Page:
Tour’s Books Blog

August 4, 2009

Book Review: It’s Hotter in Hawaii by HelenKay Dimon

  • Title: It’s Hotter in Hawaii
  • Author: HelenKay Dimon
  • Type: Romantic Suspense
  • Genre: Contemporary
  • Sub-genre: Tracy/Hepburn do the Maltese Falcon
  • My Grade: D+ to C- (2.6*)
  • Rating: PG-13
  • Where Available: Any bookstore

This is a follow-up to Dimon’s Your Mouth Makes Me Crazy.  Crazy is just the word for how annoyed It’s Hotter In Hawaii made me with the annoying bickering between the hero and heroine.  The story arcs of the two books are very similar, even the personalities of the hero and heroine are similar.  As with Your Mouth Makes Me Crazy, we start with out heroine, Cassie Montgomery, up to her neck in trouble as she’s out to prove her half brother Dan’s plane crash in Waimea Canyon was not really an accident.  With Kane Travers and his new wife Annie off on a honeymoon on the mainland, Ted Green is in charge of the Kauai police department and she can’t get anything out of him – not even after she reports getting shot at when she goes to her brother’s house.  Then she catches Caleb Wilson breaking into the Dan’s house and holds him at gunpoint while trading barbs.  Dan had sent him a letter for the first time since leaving the Air Force years before and Caleb wanted to make peace with his old friend.  At 39 he recently retired as a Commander and now works as a civilian consultant training pilots for rescue work in Panama City, Florida.  Caleb and Dan were Air Force pilots in the Special Operations Wing, the famed para-rescue operation and high pressure and danger are nothing new.  Cal radiates the calm and control you would expect from someone who lives for a high risk job.   (Any normal person would have strangled Cassie by Chapter 8.)  Cal barely gets the gun out of Cassie’s hands when a shot is fired at them from outside.

The trip to the police station next day to report the shooting and the earlier break-in and searching of Dan’s house convinces Cal that the police are hiding something, but he can’t tell what or why.  Ted Green seems like a decent cop, patient and tolerant of Cassie’s displays, but something is just not right with a DEA being involved in this.  I was rather sorry for Cal trying to get an word in edgewise with the constant sniping from Cassie.  Jeeze she’s annoying.   The reader learns that it was DEA Agent Josh Windsor (a friend of Kane’s from Your Mouth Makes Me Crazy) was the one taking the shot hoping to scare her off the property in an effort to set up a trap for the real bad guy, Bobby Polk.  She does a repeat performance with the mechanic at the hanger where Dan kept his helicopter.

Cassie and Cal go to the scene of the plane crash and as they climb down the steep trail the meet Josh coming up from the crash site.  His hostility toward them sets off alarms with Cal.  Unlike Cassie, he looks at what’s below the surface of the law enforcement behavior and rightly concludes there’s some kind of collusion going on.  But are they covering up a crime?  After finding some records at the site, it becomes obvious they won’t beat the storm to the top of the climb, so they head further down to a small cave to shelter.  For reasons known only Cassie, she decides having sex on a cave floor is a good idea.  Cal destroys the post-coital bliss with one of those ‘this is just a fling’ panic attacks and pisses Cassie off.  (OK – I’m with her on this one.) There’s a bit more action in and out of the bedroom and a nighttime excusion to an old government government building deep in Waimea Canyon and then a big secene where the bad guys get theirs.  Cassie’s offer to Cal seems not only percipitous, but almost irrational given they’ve known each over 3 days and can’t seem to be civil more than a few minutes.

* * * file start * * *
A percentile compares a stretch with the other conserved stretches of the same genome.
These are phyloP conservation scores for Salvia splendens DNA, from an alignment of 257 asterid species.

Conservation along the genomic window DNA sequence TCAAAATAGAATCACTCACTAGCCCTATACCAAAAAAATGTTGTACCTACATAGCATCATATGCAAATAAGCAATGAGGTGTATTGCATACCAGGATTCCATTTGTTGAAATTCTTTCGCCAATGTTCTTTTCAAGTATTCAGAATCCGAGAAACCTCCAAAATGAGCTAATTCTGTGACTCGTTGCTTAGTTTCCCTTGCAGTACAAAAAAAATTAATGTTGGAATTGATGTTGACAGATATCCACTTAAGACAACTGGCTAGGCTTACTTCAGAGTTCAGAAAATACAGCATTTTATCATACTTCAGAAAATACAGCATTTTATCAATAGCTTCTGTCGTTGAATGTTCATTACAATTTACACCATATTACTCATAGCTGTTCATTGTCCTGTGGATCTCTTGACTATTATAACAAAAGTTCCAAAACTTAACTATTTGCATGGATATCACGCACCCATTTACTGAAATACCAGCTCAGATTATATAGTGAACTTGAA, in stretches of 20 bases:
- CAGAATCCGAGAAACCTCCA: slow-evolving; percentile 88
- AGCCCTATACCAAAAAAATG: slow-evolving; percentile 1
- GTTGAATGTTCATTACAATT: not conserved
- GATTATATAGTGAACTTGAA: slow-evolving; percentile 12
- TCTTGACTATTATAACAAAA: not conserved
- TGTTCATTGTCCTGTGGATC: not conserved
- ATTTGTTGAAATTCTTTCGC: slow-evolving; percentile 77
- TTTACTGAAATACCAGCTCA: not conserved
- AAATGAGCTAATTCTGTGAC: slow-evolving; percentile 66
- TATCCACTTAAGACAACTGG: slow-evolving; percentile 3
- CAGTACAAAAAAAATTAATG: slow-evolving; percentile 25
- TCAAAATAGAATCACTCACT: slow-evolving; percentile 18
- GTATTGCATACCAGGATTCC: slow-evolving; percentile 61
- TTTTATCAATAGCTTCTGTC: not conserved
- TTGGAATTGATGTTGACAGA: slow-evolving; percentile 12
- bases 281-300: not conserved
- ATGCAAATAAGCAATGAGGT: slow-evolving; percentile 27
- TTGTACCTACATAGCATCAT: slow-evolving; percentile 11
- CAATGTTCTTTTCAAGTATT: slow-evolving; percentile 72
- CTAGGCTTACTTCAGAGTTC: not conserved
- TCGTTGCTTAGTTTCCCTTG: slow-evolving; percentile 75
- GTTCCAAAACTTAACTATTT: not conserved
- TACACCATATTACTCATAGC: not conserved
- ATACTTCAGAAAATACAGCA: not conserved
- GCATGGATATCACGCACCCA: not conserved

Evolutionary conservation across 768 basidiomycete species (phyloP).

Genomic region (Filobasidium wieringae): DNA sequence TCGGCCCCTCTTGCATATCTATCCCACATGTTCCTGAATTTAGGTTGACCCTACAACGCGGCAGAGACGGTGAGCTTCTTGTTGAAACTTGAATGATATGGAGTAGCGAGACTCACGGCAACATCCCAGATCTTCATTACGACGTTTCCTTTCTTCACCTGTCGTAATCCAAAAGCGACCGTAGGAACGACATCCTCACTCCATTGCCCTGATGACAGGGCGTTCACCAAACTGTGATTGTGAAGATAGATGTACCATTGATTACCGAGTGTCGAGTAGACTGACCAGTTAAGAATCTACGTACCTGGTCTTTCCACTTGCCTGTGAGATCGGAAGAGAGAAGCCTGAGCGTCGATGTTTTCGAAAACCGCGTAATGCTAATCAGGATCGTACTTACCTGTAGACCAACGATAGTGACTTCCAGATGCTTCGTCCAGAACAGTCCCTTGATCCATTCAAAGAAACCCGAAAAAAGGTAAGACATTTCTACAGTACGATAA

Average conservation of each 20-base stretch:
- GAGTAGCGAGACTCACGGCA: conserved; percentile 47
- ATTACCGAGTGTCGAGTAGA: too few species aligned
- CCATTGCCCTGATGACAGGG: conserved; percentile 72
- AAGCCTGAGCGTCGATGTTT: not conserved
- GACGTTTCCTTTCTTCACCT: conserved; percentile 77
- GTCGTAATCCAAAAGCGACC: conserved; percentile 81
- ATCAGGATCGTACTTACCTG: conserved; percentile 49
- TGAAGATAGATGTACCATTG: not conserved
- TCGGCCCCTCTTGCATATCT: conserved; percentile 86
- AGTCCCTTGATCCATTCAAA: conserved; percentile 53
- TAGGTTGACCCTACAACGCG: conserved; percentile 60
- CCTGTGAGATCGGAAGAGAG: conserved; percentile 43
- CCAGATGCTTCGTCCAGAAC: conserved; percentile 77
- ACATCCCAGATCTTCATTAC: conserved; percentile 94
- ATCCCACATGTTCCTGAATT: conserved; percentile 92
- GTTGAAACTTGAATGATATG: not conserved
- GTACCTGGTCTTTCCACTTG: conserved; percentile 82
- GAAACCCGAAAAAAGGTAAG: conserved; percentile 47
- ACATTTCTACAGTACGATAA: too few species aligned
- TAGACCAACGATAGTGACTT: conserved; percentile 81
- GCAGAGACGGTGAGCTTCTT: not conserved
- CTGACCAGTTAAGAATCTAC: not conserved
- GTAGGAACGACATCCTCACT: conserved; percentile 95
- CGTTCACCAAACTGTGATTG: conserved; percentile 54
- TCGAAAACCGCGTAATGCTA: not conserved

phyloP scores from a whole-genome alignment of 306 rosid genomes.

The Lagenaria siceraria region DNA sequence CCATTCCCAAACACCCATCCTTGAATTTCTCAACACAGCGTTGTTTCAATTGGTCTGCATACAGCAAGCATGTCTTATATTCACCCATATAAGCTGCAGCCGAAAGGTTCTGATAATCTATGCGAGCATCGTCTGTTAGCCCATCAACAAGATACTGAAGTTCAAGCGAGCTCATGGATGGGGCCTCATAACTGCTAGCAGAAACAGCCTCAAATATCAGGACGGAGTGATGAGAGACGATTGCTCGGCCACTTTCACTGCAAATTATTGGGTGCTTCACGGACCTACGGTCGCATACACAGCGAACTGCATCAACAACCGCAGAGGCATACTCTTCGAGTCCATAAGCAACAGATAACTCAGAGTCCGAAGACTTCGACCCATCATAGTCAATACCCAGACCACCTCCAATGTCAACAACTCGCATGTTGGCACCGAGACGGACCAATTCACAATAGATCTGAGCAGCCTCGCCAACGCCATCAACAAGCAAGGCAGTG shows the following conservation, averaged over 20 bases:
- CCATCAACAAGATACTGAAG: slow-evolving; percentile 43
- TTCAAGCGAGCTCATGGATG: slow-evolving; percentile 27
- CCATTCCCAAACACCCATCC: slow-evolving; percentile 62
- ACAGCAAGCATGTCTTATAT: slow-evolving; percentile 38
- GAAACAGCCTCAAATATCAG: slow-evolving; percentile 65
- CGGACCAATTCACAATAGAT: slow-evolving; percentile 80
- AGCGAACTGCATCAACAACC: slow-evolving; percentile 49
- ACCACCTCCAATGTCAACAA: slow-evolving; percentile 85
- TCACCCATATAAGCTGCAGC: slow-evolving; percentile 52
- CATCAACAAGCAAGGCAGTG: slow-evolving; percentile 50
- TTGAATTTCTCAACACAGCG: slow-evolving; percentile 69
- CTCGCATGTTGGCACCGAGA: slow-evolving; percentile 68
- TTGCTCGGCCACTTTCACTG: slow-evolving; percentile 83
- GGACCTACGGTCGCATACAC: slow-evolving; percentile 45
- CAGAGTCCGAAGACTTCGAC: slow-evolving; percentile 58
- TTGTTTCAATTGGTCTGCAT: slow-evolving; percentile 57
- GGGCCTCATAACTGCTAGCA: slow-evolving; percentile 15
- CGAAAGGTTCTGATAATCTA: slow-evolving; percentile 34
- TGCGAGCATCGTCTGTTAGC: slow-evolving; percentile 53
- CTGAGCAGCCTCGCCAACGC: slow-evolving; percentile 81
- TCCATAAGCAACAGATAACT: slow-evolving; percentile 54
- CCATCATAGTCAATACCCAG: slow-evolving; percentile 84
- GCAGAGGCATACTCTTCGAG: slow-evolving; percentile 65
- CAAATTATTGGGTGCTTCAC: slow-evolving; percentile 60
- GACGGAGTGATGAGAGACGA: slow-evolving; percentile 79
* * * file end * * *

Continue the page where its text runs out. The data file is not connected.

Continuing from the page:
Cassie is supposed to be sassy, feisty, and smart-mouthed, but she she comes off petulant, shrewish, and stupidly insistent on her own way far too much of the time.  She substitutes shooting from the lip for actually thinking about things.  It felt like Ms Dimon was going for the kind of wit displayed by Tracey and Hepburn in The Desk Set, but couldn’t pull it off. This is compounded by Cassie’s strange mood swings when she seduces Cal after badgering him relentlessly.  Caleb Wilson has a load of guilt about Dan and he’s stunned to find his old friend dead before they could make peace with the past and takes way too much nonsense from Cassie.  Neither character is fleshed out enough to be really interesting.

The plot line is thin at best, so the bulk of the book is grating, pointless barbs by Cassie and Caleb trying to get her under some kind of control.  Cassie blows hot and cold and really, she just has an annoying personality.  Apparently, most men find this ‘cute’, which likely proves yet again that men think with their little heads when around good looking women.  Since the story is basically just the hero and heroine, there’s just no escaping these long, pointless interactions. The tension never really works because we know who the ‘bad guy’ is and once again, we’re looking at corruption with the system, so the ‘suspense’ part is minimal.  Overall, an unimpressive book with a few laugh out loud lines here and there.


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